Wondering what the buzz is about Wikipedia, both good and bad? Here's a short list of high and low points to keep in mind when you're using the website.
No need to give, unless you feel like it -- Wikipedia is absolutely free-of-charge to use. You don't need to pay any money to browse, edit, or create articles, or to sign up for an account (though you can make a donation, if you're feeling generous)!
A wide array of topics -- Wikipedia has over 34 million articles, including over 4.6 million articles on the English version alone, so you're bound to find at least some information about anything that you're looking for.
A truly global encyclopedia -- Wikipedia is available in over 200 different languages, so even if English isn't your native tongue, you'll still be able to find the information you need in a dialect that you can understand.
This just in -- New information is being added to Wikipedia all the time, so you can stay up-to-date with the latest developments on a certain subject. There's always more to learn!
Available almost anywhere you go -- As an Internet-based service, you can access Wikipedia from almost any modern computer, including mobile devices such as smart phones and tablet computers. Get the information you need to know, when you need to know it.
Created by the community... but how diverse is it? -- While Wikipedia is still mostly open in terms of who can create or edit articles (i.e. basically anyone who signs up for an account), the group of users who do so on a regular basis is relatively small. This means that there might be certain biases in the tone of how articles are written, and some articles may have much more information than others.
"Post now, fix later" can cause misinformation -- While Wikipedia has taken steps to increase the accuracy of its content and prevent misinformation and vandalism (as outlined above), it is still relatively open in terms of who can contribute. This means that there is certain information on the website that has not been properly verified or is outright biased or incorrect, and it can stay that way for a long time until someone notices it and fixes it. If you read something on Wikipedia that seems a little off, consider fixing it yourself (if you know the correct information), or if you can't, then consider checking it against another trusted source of information.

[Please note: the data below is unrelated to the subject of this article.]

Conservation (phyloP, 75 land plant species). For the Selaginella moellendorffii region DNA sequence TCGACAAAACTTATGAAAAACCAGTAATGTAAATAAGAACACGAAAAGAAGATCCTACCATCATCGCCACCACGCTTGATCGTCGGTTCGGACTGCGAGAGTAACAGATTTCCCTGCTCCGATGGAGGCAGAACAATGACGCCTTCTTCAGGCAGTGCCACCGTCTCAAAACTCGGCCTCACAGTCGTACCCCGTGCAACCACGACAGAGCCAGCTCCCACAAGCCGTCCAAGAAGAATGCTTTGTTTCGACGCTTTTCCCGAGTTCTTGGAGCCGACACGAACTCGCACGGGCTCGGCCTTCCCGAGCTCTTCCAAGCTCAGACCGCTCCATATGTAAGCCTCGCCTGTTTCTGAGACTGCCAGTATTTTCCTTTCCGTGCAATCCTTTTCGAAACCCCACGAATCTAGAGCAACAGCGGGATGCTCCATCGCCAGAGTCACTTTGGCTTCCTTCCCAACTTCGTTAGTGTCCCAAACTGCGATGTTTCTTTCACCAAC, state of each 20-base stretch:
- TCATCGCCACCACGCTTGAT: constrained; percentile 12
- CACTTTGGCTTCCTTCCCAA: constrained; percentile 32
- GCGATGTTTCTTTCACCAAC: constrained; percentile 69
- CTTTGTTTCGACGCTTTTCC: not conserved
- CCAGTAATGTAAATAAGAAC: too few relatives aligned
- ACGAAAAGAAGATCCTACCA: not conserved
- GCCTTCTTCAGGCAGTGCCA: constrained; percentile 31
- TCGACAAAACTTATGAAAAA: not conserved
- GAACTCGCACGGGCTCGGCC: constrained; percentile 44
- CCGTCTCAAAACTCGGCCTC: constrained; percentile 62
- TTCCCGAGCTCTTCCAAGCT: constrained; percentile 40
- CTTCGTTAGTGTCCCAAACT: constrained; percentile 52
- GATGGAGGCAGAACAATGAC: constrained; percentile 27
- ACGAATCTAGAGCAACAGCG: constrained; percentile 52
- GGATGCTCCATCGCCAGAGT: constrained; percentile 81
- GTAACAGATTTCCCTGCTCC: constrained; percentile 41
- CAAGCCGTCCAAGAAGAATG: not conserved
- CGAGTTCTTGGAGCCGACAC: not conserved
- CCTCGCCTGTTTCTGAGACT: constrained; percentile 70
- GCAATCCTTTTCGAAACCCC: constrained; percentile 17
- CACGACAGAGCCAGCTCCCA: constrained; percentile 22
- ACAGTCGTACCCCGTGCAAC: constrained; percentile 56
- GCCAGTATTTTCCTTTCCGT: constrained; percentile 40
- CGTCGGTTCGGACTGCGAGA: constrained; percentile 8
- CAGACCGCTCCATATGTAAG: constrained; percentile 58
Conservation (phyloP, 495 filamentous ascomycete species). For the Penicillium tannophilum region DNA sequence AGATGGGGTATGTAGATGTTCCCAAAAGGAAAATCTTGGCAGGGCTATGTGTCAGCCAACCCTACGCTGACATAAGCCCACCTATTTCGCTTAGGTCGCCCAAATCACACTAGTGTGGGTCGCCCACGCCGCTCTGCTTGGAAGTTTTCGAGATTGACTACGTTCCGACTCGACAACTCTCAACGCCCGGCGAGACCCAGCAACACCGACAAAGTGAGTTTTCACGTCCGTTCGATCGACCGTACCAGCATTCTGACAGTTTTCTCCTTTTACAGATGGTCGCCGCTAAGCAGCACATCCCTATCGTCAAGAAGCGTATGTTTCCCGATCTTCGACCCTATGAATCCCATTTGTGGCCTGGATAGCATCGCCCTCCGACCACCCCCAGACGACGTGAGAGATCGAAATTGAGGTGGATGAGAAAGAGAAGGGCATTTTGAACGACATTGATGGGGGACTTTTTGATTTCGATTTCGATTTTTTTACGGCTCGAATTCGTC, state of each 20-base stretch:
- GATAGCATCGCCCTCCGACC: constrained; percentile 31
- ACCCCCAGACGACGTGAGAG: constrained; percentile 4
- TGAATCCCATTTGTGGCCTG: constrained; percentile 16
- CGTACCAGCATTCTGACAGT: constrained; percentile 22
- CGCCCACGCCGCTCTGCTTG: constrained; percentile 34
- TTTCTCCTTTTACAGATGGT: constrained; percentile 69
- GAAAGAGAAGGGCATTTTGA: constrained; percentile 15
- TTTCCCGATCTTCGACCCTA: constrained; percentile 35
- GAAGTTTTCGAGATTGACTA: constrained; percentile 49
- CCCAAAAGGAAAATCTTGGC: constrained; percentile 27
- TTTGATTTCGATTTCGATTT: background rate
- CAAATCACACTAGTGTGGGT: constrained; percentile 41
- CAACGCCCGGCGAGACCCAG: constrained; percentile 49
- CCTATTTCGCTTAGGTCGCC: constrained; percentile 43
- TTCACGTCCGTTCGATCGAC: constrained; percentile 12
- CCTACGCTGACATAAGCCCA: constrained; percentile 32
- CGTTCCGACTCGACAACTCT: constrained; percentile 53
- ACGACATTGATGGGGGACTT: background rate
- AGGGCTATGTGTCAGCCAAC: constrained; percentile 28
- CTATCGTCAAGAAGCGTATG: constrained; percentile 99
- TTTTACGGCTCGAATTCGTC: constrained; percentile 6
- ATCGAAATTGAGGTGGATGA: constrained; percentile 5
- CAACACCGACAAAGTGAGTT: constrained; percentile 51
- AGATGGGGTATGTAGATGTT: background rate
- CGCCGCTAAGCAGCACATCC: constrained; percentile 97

It's kind of hard to go wrong with Wikipedia. It's a completely free service available in over 200 languages that has at least some information on pretty much anything you can think of. Plus, it's constantly being updated, and its interface is extremely user-friendly even on mobile devices, so the information is there for you when and where you need it.
However, Wikipedia's greatest strength is also its largest drawback. Since it relies on the consensus of a more-or-less anonymous user community -- as opposed to accredited experts -- to quickly create and verify its articles, not all of its information is reliable or without bias, and this misinformation isn't always detected and fixed before it can spread. In addition, the amount of information on certain topics is partially determined by what the user community wants to know about and write about. Some people just find "lightsabers" more interesting than the printing press, for example.
In short, when using Wikipedia, follow the old journalist's adage: "trust, but verify".
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